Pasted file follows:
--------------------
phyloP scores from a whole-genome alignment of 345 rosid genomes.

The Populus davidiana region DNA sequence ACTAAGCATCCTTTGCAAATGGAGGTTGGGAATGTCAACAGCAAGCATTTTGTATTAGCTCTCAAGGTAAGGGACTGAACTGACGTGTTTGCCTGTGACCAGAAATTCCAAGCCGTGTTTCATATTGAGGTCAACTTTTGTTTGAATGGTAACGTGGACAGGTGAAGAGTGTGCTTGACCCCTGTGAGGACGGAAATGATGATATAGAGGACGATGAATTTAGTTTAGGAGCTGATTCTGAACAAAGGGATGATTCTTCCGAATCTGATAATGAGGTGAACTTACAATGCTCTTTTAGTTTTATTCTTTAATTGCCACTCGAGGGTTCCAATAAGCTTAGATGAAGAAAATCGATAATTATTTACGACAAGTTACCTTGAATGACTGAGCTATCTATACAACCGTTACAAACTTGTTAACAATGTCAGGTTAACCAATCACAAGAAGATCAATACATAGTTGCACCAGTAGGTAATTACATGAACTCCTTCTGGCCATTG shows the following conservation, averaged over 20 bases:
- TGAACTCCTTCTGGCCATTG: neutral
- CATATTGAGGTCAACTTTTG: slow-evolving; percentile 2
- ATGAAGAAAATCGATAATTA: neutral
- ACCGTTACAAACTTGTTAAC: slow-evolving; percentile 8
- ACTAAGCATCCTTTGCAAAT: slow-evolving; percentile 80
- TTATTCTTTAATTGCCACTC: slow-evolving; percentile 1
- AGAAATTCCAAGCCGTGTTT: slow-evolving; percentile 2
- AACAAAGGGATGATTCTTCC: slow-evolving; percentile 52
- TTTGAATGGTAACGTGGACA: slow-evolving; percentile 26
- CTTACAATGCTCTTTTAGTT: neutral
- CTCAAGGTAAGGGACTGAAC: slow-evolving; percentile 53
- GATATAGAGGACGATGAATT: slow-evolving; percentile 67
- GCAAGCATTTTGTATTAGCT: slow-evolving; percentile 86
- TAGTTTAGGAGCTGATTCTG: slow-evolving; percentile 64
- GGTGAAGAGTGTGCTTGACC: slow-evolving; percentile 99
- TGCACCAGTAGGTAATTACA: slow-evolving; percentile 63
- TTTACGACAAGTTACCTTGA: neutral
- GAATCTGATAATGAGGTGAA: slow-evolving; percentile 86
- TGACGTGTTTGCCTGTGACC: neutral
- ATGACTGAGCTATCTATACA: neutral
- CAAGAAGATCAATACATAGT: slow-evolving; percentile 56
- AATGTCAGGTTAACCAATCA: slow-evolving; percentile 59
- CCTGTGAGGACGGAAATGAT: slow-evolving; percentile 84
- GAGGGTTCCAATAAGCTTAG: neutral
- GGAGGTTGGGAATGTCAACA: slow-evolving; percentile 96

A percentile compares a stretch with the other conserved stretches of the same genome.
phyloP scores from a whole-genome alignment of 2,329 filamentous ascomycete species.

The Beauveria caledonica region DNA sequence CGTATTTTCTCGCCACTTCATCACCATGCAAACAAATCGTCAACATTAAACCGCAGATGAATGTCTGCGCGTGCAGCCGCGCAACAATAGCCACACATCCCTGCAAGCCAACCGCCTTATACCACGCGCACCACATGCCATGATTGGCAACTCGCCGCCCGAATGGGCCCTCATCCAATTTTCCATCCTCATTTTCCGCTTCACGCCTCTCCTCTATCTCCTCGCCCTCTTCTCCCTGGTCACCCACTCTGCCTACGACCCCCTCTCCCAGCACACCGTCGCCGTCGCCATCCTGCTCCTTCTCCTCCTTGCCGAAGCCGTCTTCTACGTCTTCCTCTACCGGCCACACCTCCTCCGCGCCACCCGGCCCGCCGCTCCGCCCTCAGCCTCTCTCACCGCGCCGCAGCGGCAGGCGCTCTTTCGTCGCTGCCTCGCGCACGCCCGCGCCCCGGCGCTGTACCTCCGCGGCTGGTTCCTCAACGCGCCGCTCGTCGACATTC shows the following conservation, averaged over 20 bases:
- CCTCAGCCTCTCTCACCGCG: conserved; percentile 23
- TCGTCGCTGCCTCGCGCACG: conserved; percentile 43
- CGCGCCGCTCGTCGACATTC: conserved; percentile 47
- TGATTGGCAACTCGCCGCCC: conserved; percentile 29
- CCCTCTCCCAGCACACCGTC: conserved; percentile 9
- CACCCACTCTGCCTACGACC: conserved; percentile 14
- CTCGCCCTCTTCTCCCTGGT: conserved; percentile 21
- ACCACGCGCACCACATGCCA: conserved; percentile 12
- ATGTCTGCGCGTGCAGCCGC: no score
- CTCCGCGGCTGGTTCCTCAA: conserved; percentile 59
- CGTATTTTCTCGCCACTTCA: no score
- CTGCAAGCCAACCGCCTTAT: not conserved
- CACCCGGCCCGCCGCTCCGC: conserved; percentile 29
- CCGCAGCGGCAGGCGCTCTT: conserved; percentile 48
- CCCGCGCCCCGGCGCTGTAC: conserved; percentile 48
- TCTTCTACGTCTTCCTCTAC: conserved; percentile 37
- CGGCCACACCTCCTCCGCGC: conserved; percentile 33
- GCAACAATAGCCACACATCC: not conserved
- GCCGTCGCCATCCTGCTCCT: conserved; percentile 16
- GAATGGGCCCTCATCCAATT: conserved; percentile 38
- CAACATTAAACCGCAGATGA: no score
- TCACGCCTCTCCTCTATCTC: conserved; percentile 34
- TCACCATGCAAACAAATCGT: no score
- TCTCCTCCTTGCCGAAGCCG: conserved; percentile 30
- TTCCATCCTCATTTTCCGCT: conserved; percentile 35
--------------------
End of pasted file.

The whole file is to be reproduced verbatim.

phyloP scores from a whole-genome alignment of 345 rosid genomes.

The Populus davidiana region DNA sequence ACTAAGCATCCTTTGCAAATGGAGGTTGGGAATGTCAACAGCAAGCATTTTGTATTAGCTCTCAAGGTAAGGGACTGAACTGACGTGTTTGCCTGTGACCAGAAATTCCAAGCCGTGTTTCATATTGAGGTCAACTTTTGTTTGAATGGTAACGTGGACAGGTGAAGAGTGTGCTTGACCCCTGTGAGGACGGAAATGATGATATAGAGGACGATGAATTTAGTTTAGGAGCTGATTCTGAACAAAGGGATGATTCTTCCGAATCTGATAATGAGGTGAACTTACAATGCTCTTTTAGTTTTATTCTTTAATTGCCACTCGAGGGTTCCAATAAGCTTAGATGAAGAAAATCGATAATTATTTACGACAAGTTACCTTGAATGACTGAGCTATCTATACAACCGTTACAAACTTGTTAACAATGTCAGGTTAACCAATCACAAGAAGATCAATACATAGTTGCACCAGTAGGTAATTACATGAACTCCTTCTGGCCATTG shows the following conservation, averaged over 20 bases:
- TGAACTCCTTCTGGCCATTG: neutral
- CATATTGAGGTCAACTTTTG: slow-evolving; percentile 2
- ATGAAGAAAATCGATAATTA: neutral
- ACCGTTACAAACTTGTTAAC: slow-evolving; percentile 8
- ACTAAGCATCCTTTGCAAAT: slow-evolving; percentile 80
- TTATTCTTTAATTGCCACTC: slow-evolving; percentile 1
- AGAAATTCCAAGCCGTGTTT: slow-evolving; percentile 2
- AACAAAGGGATGATTCTTCC: slow-evolving; percentile 52
- TTTGAATGGTAACGTGGACA: slow-evolving; percentile 26
- CTTACAATGCTCTTTTAGTT: neutral
- CTCAAGGTAAGGGACTGAAC: slow-evolving; percentile 53
- GATATAGAGGACGATGAATT: slow-evolving; percentile 67
- GCAAGCATTTTGTATTAGCT: slow-evolving; percentile 86
- TAGTTTAGGAGCTGATTCTG: slow-evolving; percentile 64
- GGTGAAGAGTGTGCTTGACC: slow-evolving; percentile 99
- TGCACCAGTAGGTAATTACA: slow-evolving; percentile 63
- TTTACGACAAGTTACCTTGA: neutral
- GAATCTGATAATGAGGTGAA: slow-evolving; percentile 86
- TGACGTGTTTGCCTGTGACC: neutral
- ATGACTGAGCTATCTATACA: neutral
- CAAGAAGATCAATACATAGT: slow-evolving; percentile 56
- AATGTCAGGTTAACCAATCA: slow-evolving; percentile 59
- CCTGTGAGGACGGAAATGAT: slow-evolving; percentile 84
- GAGGGTTCCAATAAGCTTAG: neutral
- GGAGGTTGGGAATGTCAACA: slow-evolving; percentile 96

A percentile compares a stretch with the other conserved stretches of the same genome.
phyloP scores from a whole-genome alignment of 2,329 filamentous ascomycete species.

The Beauveria caledonica region DNA sequence CGTATTTTCTCGCCACTTCATCACCATGCAAACAAATCGTCAACATTAAACCGCAGATGAATGTCTGCGCGTGCAGCCGCGCAACAATAGCCACACATCCCTGCAAGCCAACCGCCTTATACCACGCGCACCACATGCCATGATTGGCAACTCGCCGCCCGAATGGGCCCTCATCCAATTTTCCATCCTCATTTTCCGCTTCACGCCTCTCCTCTATCTCCTCGCCCTCTTCTCCCTGGTCACCCACTCTGCCTACGACCCCCTCTCCCAGCACACCGTCGCCGTCGCCATCCTGCTCCTTCTCCTCCTTGCCGAAGCCGTCTTCTACGTCTTCCTCTACCGGCCACACCTCCTCCGCGCCACCCGGCCCGCCGCTCCGCCCTCAGCCTCTCTCACCGCGCCGCAGCGGCAGGCGCTCTTTCGTCGCTGCCTCGCGCACGCCCGCGCCCCGGCGCTGTACCTCCGCGGCTGGTTCCTCAACGCGCCGCTCGTCGACATTC shows the following conservation, averaged over 20 bases:
- CCTCAGCCTCTCTCACCGCG: conserved; percentile 23
- TCGTCGCTGCCTCGCGCACG: conserved; percentile 43
- CGCGCCGCTCGTCGACATTC: conserved; percentile 47
- TGATTGGCAACTCGCCGCCC: conserved; percentile 29
- CCCTCTCCCAGCACACCGTC: conserved; percentile 9
- CACCCACTCTGCCTACGACC: conserved; percentile 14
- CTCGCCCTCTTCTCCCTGGT: conserved; percentile 21
- ACCACGCGCACCACATGCCA: conserved; percentile 12
- ATGTCTGCGCGTGCAGCCGC: no score
- CTCCGCGGCTGGTTCCTCAA: conserved; percentile 59
- CGTATTTTCTCGCCACTTCA: no score
- CTGCAAGCCAACCGCCTTAT: not conserved
- CACCCGGCCCGCCGCTCCGC: conserved; percentile 29
- CCGCAGCGGCAGGCGCTCTT: conserved; percentile 48
- CCCGCGCCCCGGCGCTGTAC: conserved; percentile 48
- TCTTCTACGTCTTCCTCTAC: conserved; percentile 37
- CGGCCACACCTCCTCCGCGC: conserved; percentile 33
- GCAACAATAGCCACACATCC: not conserved
- GCCGTCGCCATCCTGCTCCT: conserved; percentile 16
- GAATGGGCCCTCATCCAATT: conserved; percentile 38
- CAACATTAAACCGCAGATGA: no score
- TCACGCCTCTCCTCTATCTC: conserved; percentile 34
- TCACCATGCAAACAAATCGT: no score
- TCTCCTCCTTGCCGAAGCCG: conserved; percentile 30
- TTCCATCCTCATTTTCCGCT: conserved; percentile 35